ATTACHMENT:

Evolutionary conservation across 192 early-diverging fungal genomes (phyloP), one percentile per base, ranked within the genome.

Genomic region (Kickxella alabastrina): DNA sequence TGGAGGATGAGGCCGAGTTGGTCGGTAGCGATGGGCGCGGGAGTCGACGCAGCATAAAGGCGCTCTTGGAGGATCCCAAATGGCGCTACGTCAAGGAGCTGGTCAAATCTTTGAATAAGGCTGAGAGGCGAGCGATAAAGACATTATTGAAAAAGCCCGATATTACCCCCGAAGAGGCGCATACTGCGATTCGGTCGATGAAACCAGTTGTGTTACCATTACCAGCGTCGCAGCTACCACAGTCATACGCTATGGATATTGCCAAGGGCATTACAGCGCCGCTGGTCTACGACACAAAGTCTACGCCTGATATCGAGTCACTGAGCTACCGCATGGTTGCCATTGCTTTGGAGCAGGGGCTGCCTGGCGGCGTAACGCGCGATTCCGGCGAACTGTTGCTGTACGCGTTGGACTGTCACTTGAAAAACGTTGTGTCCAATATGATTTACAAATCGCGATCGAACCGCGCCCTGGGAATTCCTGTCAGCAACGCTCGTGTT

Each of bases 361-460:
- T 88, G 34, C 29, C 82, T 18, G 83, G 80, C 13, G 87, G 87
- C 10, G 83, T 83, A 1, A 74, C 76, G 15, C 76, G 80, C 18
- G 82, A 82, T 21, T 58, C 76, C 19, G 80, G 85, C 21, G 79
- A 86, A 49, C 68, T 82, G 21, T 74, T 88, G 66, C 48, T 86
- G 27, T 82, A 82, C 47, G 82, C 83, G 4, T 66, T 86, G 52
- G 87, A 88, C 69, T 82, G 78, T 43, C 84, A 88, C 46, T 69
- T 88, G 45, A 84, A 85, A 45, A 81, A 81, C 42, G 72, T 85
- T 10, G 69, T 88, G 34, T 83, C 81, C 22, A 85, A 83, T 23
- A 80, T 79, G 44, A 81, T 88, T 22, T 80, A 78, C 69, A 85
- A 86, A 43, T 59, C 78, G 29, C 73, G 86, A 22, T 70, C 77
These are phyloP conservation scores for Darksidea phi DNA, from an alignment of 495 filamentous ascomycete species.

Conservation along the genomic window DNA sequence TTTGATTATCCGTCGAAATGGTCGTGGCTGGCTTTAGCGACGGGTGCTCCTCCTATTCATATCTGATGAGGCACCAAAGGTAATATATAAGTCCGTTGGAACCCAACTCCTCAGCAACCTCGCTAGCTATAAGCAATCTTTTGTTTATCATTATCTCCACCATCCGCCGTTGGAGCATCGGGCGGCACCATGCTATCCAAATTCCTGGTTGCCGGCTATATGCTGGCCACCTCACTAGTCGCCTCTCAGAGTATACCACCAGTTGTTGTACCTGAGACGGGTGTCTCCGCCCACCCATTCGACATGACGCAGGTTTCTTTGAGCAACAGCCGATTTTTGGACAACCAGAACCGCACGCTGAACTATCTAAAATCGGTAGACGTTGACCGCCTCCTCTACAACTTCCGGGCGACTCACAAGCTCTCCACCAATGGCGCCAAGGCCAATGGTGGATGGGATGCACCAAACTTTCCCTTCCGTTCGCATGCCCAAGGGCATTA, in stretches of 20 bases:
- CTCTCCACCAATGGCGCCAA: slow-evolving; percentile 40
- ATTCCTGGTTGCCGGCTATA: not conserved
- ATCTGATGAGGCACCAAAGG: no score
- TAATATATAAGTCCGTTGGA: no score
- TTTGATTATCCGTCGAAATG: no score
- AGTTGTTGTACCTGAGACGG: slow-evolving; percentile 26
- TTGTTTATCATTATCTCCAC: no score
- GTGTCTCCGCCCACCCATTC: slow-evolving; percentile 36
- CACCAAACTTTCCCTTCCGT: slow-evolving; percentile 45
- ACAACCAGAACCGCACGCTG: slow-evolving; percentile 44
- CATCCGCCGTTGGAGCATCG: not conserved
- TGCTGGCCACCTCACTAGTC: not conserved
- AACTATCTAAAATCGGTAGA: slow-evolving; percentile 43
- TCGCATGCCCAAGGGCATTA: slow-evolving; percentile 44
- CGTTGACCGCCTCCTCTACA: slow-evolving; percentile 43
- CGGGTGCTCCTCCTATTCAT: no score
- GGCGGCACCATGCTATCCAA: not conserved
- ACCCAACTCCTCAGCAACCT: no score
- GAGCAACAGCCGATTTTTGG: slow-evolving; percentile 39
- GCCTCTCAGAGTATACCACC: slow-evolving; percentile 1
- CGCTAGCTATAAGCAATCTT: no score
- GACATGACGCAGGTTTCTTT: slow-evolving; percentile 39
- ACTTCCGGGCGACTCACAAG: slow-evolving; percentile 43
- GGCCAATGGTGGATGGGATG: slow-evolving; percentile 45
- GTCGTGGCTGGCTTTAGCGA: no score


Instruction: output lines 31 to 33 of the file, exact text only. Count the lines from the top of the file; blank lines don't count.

- CGGGTGCTCCTCCTATTCAT: no score
- GGCGGCACCATGCTATCCAA: not conserved
- ACCCAACTCCTCAGCAACCT: no score